Now, why would it be even possible for an aerial flaw to allow your car to be stolen?

Re:Perhaps it's just that I'm ignorant... (1)

EmperorArthur (1113223) | about 9 months ago | (#45898095)

Quick guide to binary files. Mostly from my and others work on game saves.
Almost all of them store the size of an array right before the data. This is even true for things like null terminated strings. What gets fun is when you have an array of structs, which then holds an array. Most of those are read in using standard for loops, but an off by one error is still possible. Another (admittedly stupid) possibility is using a string read function that looks for the '\0' character while working with a fixed sized array instead of a true string object. Actually it's really easy for a malformed binary file to have a program attempting to read in gigabytes of data, or for a program that's not perfect to interpret some random number as an array size.

About font files:
Remember that font files tend to be ridiculously complicated. The new ones at least actually run code in a special virtual machine. Given everything that I've said about binary files an just how many Java/Flash/Javascript VM flaws we've seen it's not really surprising.

About X:
Hell, X11 is so complicated I wouldn't be surprised if an arbitrary function could load random fonts via a function call that no toolkit ever uses. At that point you're talking about a normal function with any of the normal error cases.

Pick your poison. There are many possibilities for errors.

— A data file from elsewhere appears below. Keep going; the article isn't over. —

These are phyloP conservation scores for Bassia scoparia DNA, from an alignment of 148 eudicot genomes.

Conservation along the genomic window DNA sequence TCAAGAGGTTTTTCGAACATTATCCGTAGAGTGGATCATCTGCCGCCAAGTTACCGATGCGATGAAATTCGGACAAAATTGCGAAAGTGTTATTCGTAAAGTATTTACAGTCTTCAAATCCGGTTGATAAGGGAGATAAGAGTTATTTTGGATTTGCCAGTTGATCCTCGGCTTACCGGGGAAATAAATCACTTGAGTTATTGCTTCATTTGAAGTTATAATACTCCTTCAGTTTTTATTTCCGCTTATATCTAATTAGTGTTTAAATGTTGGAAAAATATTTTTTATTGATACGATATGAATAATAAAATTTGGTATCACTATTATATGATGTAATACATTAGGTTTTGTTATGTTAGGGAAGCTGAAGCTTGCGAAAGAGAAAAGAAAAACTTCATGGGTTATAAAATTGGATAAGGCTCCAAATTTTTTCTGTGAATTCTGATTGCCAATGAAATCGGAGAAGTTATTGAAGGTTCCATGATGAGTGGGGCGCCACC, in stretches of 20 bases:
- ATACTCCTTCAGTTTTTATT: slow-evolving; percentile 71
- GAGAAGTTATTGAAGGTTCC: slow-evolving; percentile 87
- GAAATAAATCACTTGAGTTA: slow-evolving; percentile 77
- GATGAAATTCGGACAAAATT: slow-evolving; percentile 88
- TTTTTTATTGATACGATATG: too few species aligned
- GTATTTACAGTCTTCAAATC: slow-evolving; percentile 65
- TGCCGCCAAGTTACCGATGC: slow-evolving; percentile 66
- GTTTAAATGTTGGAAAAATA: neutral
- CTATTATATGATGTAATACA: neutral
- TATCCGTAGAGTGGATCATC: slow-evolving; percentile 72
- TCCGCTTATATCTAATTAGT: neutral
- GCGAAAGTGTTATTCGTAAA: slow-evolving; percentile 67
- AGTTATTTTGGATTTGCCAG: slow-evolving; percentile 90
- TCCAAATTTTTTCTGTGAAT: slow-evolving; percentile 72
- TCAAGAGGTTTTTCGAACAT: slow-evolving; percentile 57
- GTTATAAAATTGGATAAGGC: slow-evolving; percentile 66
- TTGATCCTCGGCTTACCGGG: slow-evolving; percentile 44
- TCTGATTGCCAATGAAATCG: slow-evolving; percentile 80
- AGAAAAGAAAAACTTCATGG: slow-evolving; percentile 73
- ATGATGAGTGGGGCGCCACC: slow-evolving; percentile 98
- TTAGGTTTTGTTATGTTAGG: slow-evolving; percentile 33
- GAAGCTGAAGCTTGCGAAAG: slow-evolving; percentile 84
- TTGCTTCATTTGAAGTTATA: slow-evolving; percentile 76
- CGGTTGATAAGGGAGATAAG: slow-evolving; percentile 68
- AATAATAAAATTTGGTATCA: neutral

The amazing thing is that cppcheck caught it. That means it had to be some static problem with the code.

cppcheck says this code is fine. Try to see why I disagree:

char f(int i,char * data)
{
        char array[6];
        array[i] = data[i];
        return array[0];
}

Re:Perhaps it's just that I'm ignorant... (1)

bluefoxlucid (723572) | about 9 months ago | (#45898145)

In generic technical terms...

Program flow is controlled by instrumentation data on what is called the "stack". The stack grows up or down; up-growing stack attacks are somewhat more esoteric, but very doable. Down-growing stacks are readily-understood, which has lead to many people blaming the direction of stack growth on x86 for its vulnerability to these attacks (they're wrong). We'll use down-growing stacks for our explanation here.

Each function sets up, from right to left (high address to low), return address, stack frame pointer, stored registers, and then local function variables. Local variables, as an implementation detail, are stored on the stack. Array variables are stored as a range, so if you allocate an integer of 4 bytes and a character array of 5 bytes may look like [CCCCC][IIII][SFP.][RETP]. Remember, the integer is allocated first; the character array allocated second. In reality, %esp just has the total aligned or unaligned (it doesn't matter from a compatibility standpoint, but it's specified in the binary standard) size of the stack variables subtracted from it. alloca() does the same thing, because malloc() is expensive (takes too much CPU time) and requires later free()ing the RAM while alloca(n) just subtracts n from %esp.